Processing Blast XML output generated by GNU Parallel with Biopython SearchIO
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7.1 years ago
mossmatters ▴ 90

I have been using GNU Parallel to search an organism's entire proteome against a sequence database. It works great for BLAST tabular output, but I would like to use the traditional XML output, because of how well the SearchIO module of Biopython works. Specifically, I am interested in filtering the results and outputting the HSPs into a FASTA file, one for each query sequence.

However, my output from GNU parallel is not a valid BLAST XML file. Instead, each search is concatenated. If I try to read the file with, I get this error:

from Bio import SearchIO

all_results ="results.xml","blast-xml")

Traceback (most recent call last):

  File "<stdin>", line 1, in <module>

  File "/opt/apps/lib/python2.7/site-packages/biopython-1.63-py2.7-linux-x86_64.egg/Bio/SearchIO/", line 364, in read

    second = next(generator)

  File "/opt/apps/lib/python2.7/site-packages/biopython-1.63-py2.7-linux-x86_64.egg/Bio/SearchIO/", line 316, in parse

    for qresult in generator:

  File "/opt/apps/lib/python2.7/site-packages/biopython-1.63-py2.7-linux-x86_64.egg/Bio/SearchIO/BlastIO/", line 193, in __iter__

    for qresult in self._parse_qresult():

  File "/opt/apps/lib/python2.7/site-packages/biopython-1.63-py2.7-linux-x86_64.egg/Bio/SearchIO/BlastIO/", line 244, in _parse_qresult

    for event, qresult_elem in self.xml_iter:

  File "<string>", line 91, in next

cElementTree.ParseError: junk after document element: line 603, column 0

The same thing happens with SearchIO.parse() if I try to access the second element. Line 603 contains the comment line:

<?xml version="1.0"?>

which indicates the beginning of the next BLAST result, done separately by GNU Parallel.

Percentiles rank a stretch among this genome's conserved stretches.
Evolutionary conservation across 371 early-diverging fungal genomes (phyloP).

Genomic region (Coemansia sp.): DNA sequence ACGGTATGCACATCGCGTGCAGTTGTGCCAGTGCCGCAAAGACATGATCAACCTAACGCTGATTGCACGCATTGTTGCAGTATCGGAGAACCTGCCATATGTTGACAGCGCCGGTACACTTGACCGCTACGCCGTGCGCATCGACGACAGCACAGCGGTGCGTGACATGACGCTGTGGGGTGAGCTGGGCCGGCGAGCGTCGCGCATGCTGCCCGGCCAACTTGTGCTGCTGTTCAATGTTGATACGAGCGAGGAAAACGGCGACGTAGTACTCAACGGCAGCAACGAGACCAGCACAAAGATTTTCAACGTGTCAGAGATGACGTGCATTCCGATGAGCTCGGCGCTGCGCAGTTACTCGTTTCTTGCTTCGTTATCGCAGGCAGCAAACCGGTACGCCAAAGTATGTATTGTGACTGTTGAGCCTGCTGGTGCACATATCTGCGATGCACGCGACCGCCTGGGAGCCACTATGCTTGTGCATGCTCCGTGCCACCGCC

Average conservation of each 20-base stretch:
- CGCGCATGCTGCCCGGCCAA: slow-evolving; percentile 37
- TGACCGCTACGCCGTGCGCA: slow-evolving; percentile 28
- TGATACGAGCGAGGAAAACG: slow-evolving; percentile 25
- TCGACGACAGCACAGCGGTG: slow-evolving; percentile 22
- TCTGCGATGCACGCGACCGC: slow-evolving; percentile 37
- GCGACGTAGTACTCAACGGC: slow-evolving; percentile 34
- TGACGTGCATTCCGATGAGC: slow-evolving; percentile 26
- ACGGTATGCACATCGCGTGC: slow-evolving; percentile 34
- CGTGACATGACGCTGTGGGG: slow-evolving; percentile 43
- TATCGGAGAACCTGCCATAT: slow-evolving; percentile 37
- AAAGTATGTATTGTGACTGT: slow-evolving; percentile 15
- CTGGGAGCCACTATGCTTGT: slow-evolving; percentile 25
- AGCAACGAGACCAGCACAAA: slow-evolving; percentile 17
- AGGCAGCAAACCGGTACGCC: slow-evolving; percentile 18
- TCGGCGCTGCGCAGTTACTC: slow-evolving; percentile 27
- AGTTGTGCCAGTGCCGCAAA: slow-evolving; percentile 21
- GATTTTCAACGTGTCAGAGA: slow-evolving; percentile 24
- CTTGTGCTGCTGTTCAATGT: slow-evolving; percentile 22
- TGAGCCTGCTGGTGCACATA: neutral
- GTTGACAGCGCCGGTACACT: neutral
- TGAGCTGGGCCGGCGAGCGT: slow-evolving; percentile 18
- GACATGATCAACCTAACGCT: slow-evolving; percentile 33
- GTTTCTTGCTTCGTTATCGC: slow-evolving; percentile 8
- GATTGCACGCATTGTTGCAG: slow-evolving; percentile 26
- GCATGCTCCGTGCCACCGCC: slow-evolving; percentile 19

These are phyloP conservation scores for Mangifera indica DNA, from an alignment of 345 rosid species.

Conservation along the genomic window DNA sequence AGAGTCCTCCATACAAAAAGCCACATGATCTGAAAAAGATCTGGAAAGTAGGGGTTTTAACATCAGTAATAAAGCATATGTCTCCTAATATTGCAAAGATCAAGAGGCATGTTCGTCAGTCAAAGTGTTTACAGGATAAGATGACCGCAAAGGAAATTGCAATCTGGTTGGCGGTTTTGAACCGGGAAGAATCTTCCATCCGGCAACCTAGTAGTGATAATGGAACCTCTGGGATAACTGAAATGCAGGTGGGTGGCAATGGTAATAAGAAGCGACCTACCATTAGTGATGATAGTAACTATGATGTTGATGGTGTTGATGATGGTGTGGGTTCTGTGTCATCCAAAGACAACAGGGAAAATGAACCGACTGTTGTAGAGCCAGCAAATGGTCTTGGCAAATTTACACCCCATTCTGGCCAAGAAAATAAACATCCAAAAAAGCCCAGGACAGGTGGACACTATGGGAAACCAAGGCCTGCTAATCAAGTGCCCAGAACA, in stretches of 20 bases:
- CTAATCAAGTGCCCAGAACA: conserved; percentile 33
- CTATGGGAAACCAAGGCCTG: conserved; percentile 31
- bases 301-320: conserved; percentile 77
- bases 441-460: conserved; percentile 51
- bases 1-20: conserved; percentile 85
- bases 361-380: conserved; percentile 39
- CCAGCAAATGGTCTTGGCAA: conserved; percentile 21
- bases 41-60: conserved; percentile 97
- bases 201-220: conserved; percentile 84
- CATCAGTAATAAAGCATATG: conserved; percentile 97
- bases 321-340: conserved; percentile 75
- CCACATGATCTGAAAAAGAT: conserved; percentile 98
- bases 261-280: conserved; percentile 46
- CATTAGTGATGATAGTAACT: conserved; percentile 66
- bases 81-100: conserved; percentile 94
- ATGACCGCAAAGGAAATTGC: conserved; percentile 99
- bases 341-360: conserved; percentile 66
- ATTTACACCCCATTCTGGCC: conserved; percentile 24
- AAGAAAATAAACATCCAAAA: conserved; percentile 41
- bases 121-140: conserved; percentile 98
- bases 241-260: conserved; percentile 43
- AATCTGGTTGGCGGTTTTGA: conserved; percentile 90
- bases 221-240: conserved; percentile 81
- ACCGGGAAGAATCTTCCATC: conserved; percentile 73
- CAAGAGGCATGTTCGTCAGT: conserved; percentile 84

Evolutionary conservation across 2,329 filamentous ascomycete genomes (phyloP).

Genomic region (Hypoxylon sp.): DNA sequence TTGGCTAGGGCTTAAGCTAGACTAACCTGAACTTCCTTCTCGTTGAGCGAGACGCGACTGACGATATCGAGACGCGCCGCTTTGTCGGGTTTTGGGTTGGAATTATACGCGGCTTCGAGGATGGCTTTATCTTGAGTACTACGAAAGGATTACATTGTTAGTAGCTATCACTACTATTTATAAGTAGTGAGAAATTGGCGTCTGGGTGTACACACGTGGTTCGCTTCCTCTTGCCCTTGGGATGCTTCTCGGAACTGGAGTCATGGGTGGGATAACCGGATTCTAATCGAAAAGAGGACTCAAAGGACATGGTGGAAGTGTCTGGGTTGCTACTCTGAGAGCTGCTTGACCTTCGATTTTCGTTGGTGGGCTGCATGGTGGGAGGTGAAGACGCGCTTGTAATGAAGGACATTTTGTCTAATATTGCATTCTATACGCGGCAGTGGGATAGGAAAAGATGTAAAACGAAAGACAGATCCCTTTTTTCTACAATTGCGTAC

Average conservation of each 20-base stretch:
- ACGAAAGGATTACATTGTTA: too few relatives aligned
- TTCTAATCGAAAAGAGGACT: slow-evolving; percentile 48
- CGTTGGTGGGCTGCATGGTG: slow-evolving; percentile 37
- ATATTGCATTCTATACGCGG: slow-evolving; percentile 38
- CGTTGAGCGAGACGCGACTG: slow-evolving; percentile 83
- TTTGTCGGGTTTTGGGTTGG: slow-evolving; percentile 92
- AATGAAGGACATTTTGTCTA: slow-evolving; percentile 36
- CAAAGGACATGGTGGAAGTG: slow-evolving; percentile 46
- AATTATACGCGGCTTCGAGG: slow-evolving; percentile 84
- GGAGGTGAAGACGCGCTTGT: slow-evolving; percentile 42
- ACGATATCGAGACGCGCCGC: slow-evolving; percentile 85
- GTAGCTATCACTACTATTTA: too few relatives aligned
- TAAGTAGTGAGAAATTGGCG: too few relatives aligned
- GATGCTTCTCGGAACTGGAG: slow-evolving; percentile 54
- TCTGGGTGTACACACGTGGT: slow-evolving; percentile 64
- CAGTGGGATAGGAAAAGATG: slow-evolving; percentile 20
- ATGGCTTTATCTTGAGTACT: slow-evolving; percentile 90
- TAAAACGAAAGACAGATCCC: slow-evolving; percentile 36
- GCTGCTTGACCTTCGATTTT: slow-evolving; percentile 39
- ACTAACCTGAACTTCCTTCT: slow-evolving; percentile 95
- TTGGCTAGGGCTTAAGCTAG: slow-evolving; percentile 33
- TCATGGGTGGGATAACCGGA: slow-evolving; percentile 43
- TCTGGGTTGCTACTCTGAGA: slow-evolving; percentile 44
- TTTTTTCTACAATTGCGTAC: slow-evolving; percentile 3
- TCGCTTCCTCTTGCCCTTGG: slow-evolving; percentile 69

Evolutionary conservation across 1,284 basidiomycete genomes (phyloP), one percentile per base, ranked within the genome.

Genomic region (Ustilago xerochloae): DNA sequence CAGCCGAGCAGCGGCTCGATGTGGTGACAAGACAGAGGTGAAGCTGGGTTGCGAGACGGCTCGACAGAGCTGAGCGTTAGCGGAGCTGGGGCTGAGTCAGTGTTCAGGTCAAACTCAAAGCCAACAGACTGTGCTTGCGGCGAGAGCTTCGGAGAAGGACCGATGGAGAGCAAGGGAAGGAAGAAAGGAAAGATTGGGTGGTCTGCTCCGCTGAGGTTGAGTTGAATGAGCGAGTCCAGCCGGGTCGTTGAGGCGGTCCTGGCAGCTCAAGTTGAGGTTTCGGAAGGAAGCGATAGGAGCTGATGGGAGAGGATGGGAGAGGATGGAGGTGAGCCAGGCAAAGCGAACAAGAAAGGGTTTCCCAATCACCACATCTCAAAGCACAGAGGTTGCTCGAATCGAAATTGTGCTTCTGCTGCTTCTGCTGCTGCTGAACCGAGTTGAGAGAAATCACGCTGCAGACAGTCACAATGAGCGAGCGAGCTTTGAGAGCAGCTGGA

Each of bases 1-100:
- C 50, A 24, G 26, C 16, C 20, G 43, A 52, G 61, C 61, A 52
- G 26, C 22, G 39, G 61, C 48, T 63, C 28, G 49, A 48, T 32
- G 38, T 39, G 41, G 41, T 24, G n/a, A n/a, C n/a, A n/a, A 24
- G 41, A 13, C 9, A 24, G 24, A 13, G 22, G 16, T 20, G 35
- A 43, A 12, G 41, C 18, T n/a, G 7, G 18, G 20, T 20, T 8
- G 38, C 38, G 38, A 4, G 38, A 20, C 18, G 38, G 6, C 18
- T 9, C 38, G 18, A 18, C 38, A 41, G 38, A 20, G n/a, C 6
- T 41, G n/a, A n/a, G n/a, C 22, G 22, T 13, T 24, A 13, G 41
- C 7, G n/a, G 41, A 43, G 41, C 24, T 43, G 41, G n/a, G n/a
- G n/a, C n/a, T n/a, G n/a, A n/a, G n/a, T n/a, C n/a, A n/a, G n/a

Alternatively, I can read in the full file as text and split into a list. However, it does not appear that Biopython's SearchIO can the use contents of a file (as a string) for an argument; it needs a file handle. Instead, I have been iterating over the results, generating a temporary xml file for each, and reading that back in with SearchIO. This seems very inefficient, as involves about 30,000 write and read commands.

Here are my questions:

  1. Is this the most efficient use of the tools I am using? I could alternatively have my GNU Parallel script output as tabular blast, but because the desired end result is target sequences, I would have to retrieve these anyway. Would that approach be more efficient?
  2. Is there a lower-level function within SearchIO that I could use to process the xml result from a string, rather than from a file handle?
  3. In the absence of the above improvements, what would be the best way to process the file without having to create 30,000 temporary files and re-reading them?


biopython searchio gnu parallel • 2.9k views
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what does your parallel cmd look like?

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I have the basidiomycota sequences from NR in a custom database, and I am BLASTing an entire proteome against them. I have access to four servers, each of which has 12 CPUs. Some testing I did suggested that limiting the number of jobs parallel would execute, while also using some multi-threading for BLAST, would be more efficient than having each BLAST search run on a separate thread. This command completed in about 80 minutes (30,000 query sequences, 90,000 targets):

cat proteome.fa | time parallel -j12 -S n001,n002,n003,n004 --pipe -N1 --recstart ">" "blastp -db nr_basidiomycota -query - -evalue 0.0001 -max_target_seqs=25 -outfmt 5 -num_threads 4" >basidiomycota.xml
Entering edit mode

It sounds like you have 30,000 proteins and you are running one BLAST job per protein. That is a lot of overhead. I would batch things, say 1000 queries in each FASTA file, giving just 33 chunks. This is what the BLAST+ wrappers for Galaxy do, with extra code to merge the XML output properly instead of simple concatenation which (as you have seen) results in an invalid XML file.

Entering edit mode
7.1 years ago
Peter 5.9k
  1. Most efficient? I suspect it would be faster to use bigger chunks, say 33 sub-jobs of 1000 query sequences each.
  2. Python's StringIO might be one way round this. Or simply leave the files as separate files (a folder of 33 BLAST XML files is not a big burden), and loop over the input files in your Python script.
  3. You could try merging your BLAST XML files to make a single valid XML file (with one header/footer), see How To Concatenate/Merge Blast Xml Outputs? (someone turned my Galaxy BLAST XML merge code into a standalone script)

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